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Redemptive Suffering
Question from Meggy Power on 10/27/2000:

Hi Father I have often read passing references to the value of redemptive suffering, and that pain can be a sharing in the Passion of Christ.

This seems to be a bit at odds with the ideas of charity and love for one another. Also with things like the hospice movement, which aims to reduce pain and suffering at the end of life.

Could you explain how these ideas fit together please? Thanks a lot

Answer by Fr.Stephen F. Torraco on 10/28/2000:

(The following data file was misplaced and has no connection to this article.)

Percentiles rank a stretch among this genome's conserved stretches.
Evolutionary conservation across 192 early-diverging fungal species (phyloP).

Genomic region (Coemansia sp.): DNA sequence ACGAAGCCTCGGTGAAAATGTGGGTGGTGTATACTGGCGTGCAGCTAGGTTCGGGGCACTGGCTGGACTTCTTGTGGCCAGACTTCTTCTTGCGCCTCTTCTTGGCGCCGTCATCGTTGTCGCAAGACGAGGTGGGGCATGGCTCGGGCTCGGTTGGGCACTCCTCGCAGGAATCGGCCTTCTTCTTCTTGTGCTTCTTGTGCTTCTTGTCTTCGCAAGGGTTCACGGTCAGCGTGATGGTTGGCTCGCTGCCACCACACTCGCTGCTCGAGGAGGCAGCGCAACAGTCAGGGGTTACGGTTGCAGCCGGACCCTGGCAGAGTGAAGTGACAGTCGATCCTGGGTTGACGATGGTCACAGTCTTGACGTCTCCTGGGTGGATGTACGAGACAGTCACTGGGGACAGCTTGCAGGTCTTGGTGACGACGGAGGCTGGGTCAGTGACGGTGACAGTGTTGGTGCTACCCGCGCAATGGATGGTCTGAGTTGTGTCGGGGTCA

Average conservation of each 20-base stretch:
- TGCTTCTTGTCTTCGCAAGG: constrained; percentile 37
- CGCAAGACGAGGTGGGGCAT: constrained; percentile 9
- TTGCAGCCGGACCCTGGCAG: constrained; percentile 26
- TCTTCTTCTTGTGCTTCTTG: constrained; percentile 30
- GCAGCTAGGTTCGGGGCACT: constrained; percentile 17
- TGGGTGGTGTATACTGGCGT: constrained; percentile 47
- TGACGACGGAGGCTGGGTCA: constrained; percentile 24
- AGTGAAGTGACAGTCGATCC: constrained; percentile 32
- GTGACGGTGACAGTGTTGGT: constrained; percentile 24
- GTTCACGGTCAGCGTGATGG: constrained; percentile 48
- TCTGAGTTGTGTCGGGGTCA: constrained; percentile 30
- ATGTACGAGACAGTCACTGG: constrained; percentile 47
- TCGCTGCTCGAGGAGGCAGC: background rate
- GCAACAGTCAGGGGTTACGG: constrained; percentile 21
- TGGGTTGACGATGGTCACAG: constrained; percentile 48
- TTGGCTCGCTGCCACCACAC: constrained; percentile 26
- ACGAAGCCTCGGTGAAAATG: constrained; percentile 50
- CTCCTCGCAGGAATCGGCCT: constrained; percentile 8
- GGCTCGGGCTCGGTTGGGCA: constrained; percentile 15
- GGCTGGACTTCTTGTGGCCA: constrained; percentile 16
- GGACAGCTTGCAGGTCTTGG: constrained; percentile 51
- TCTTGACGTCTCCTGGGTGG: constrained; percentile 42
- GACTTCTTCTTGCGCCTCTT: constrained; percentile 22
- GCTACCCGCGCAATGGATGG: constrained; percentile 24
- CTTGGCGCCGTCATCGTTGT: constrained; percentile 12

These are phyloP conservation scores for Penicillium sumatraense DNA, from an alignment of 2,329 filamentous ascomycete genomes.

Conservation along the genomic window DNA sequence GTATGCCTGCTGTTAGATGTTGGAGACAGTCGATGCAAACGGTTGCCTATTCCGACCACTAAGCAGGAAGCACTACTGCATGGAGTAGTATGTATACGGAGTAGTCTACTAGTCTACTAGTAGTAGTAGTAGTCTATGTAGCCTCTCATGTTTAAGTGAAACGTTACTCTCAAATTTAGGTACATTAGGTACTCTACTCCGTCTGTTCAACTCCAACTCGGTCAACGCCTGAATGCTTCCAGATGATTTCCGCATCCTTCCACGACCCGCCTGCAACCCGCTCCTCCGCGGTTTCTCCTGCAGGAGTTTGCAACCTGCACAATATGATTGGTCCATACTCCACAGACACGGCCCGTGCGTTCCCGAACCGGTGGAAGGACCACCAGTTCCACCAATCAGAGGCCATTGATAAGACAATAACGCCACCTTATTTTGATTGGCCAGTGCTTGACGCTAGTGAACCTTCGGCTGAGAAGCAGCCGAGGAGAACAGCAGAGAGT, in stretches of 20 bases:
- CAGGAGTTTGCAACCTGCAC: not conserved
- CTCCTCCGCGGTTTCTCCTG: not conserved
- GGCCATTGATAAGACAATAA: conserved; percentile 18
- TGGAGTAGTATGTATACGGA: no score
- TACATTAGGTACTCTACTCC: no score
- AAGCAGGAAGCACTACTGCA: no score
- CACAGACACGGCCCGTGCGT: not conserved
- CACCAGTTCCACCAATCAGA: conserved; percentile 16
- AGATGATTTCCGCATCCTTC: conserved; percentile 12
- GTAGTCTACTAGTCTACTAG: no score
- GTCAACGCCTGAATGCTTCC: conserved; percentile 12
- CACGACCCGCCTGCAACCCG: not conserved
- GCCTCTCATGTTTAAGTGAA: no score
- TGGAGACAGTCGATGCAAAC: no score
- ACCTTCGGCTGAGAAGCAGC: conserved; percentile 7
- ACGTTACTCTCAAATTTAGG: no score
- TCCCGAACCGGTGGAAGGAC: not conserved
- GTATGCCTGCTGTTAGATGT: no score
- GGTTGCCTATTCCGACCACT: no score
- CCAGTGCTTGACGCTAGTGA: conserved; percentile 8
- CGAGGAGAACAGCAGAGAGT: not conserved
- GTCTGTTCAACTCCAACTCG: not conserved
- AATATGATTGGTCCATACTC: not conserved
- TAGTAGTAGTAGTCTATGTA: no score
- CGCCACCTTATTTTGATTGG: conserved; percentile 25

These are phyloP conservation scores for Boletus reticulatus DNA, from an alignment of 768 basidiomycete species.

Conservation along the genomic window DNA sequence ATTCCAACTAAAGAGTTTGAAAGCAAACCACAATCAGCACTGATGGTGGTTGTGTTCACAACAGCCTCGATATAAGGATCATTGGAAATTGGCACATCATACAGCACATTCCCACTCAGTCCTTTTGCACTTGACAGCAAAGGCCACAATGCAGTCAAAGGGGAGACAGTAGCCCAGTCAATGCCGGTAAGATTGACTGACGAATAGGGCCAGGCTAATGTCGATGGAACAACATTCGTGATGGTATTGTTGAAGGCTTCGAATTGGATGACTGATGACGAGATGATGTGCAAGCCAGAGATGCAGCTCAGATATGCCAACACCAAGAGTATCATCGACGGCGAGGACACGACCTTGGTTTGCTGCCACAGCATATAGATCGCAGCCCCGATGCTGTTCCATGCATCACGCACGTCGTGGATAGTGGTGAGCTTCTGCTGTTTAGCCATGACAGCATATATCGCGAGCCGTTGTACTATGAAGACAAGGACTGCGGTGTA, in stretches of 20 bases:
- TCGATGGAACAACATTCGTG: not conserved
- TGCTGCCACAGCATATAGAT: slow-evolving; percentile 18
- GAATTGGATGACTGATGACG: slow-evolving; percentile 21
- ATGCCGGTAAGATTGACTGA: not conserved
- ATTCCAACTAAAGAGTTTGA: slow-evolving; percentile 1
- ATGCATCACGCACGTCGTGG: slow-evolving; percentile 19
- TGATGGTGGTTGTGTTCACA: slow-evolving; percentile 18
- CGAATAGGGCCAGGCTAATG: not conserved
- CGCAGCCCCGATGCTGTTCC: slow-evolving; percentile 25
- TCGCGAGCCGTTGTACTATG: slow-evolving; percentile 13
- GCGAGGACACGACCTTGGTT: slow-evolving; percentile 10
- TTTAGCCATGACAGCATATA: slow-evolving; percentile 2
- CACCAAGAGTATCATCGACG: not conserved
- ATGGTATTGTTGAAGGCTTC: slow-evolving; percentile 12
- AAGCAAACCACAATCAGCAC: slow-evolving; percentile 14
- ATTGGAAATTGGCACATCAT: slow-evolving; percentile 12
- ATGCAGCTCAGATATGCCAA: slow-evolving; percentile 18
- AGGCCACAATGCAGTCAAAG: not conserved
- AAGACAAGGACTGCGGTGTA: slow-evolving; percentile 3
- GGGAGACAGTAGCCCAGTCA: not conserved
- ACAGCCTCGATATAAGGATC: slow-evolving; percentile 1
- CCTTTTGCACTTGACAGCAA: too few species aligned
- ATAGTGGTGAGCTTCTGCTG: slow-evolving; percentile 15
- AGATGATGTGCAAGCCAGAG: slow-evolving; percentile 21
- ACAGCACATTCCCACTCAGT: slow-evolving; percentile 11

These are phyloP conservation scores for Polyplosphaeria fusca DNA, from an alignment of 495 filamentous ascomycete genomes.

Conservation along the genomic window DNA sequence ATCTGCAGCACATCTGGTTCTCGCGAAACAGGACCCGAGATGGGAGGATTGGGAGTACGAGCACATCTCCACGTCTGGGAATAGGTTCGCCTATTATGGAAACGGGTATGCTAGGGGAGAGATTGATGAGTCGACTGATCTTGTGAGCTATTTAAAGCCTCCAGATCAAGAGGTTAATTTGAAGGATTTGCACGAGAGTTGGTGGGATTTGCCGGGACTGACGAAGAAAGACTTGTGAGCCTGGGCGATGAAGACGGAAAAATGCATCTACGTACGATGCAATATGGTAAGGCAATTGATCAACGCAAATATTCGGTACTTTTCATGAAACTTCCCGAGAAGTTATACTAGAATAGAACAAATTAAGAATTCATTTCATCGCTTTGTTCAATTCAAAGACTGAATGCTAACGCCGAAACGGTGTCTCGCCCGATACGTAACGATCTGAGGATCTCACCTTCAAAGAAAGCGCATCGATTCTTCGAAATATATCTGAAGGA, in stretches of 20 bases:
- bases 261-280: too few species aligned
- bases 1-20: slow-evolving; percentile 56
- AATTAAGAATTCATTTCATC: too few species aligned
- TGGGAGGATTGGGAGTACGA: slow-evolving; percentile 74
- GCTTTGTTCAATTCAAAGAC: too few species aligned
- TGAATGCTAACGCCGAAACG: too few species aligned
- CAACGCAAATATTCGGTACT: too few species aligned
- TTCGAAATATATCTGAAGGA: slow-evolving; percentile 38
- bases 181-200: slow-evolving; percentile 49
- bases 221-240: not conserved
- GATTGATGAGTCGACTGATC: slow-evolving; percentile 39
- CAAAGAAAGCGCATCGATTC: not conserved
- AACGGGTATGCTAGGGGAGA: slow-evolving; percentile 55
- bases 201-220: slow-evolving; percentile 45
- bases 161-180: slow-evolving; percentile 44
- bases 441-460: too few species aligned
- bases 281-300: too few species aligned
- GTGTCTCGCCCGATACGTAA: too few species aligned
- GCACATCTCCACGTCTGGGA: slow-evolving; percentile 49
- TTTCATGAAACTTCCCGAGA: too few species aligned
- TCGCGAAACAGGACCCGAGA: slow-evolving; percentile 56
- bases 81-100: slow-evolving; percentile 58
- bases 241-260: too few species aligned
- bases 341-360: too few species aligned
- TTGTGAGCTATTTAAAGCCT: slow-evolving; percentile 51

The Christian Meaning of Suffering It is important for health care professionals to relate to a patient as a person and to help that person understand and cope with his or her suffering as much as possible. Suffering can take many different forms for a human person who, as such, has dreams, hopes, a past, a possible future, relationships, habits, and many other things that make up his or her life experience. Generally speaking, when any two or more of these things are in conflict, it can cause suffering, either physical or spiritual, or both. Human persons are the only creatures who can suffer on the spiritual level. That is because we are the only creatures who have the ability to ask why, which is the question that communicates the fact that we are suffering. As much as we would rather not suffer, the fact of the matter is that suffering causes the image of God in us to stand out precisely when, by the power of our intellect and will, we ask why. We ask why because, when we suffer, we experience evil, or the absence of good, which, the image of God in us enables us to know, should not be. When we turn to Scripture for enlightenment about suffering, we learn first from the Old Testament that suffering is just punishment for sin. In fact, in the language of the Old Testament, suffering and evil are identified with each other. The presupposition of this Old Testament teaching is that God is all powerful as well as the just judge of our actions. Thus, if we suffer, we do so because we deserve it. We find this teaching in the Torah (Genesis, Exodus, Leviticus, Numbers, Deuteronomy) as well as the Prophets. This teaching presupposes that suffering is to be understood fundamentally in terms of justice. However, when we turn to the Writings in the Old Testament, the Book of Job in particular, we learn that suffering is not always a consequence of one's own actual transgression of God's commandments. At the end of the Book of Job, God reproves Job's friends who had been telling Job that he must have done something wrong for the suffering that afflicted him. God affirms that Job is not guilty of any transgression, and that Job's suffering is the suffering of someone who is innocent of any actual transgression. The implication is that suffering cannot be understood simply in terms of justice. When we turn to the New Testament for greater light on the subject of suffering, particularly St. Paul's teaching about original sin in his Letter to the Romans, we can say that all suffering, indeed evil of every kind, is rooted in the greatest evil of all, namely, separation from God. This separation from God was caused by the original sin, a sin that we did not actually commit but did inherit. This is a separation that we cannot overcome on our own. Who else could overcome our separation from God other than God himself? Who else other than the one who is closest to the Father? Thus, the Father sent his Son to become a man, Jesus Christ. As the Son of God still, Jesus continued to do what he had done from all eternity, namely, love his Father with the Love whom we call the Holy Spirit. As man, Jesus had to learn to do in a human way what he had done from all eternity in a divine way. Thus, Jesus' mission on earth was to translate the Love (Holy Spirit) for his Father into human language, into a human story, his own. The climax of this translation was in Jesus' own suffering and death. In his suffering, Jesus asked why essentially because he humanly experienced a conflict between his being the eternal Son of God in total unity with the Father and, in his suffering and death, being cut off from, or abandoned by, his Father. "My God, My God, why hast thou forsaken me?" (Mark 15:34) Jesus, who is not only innocent but also the Son of God (the One closest to the Father), took our separation from God upon himself out of Love (Holy Spirit) for his Father. In light of this, we must say that no one has ever suffered or ever will suffer more deeply than Jesus Christ. We have no idea what it must have been like for the Son of God to suffer the human experience of being alone. Yet this very suffering and death of Jesus Christ is precisely the perfect translation of the Holy Spirit into human terms. Thus the Holy Spirit, being God, could not be contained, imprisoned, or destroyed by suffering and death. Precisely because Jesus' suffering and death is the perfect translation of Holy Spirit, of Divine Love, Jesus rose from the dead. The Holy Spirit ambushed and destroyed death from within death. As St. Paul explains in his Letter to the Romans, this is the same Holy Spirit that has been poured into our hearts and minds through the death and resurrection of Christ. As a result of this outpouring, and as a result of being baptized into Christ, we have been trinified. Otherwise put, we are caught up in the Love between the Father and Son. Consequently, all human suffering has been transformed by and linked with Holy Spirit. All human suffering has been made an extension of Christ's redemptive suffering. For Christ has overcome the greatest evil, our separation from God. This means that for the Christian, suffering has become an opportunity to love with the Love (Holy Spirit) with which God loves.

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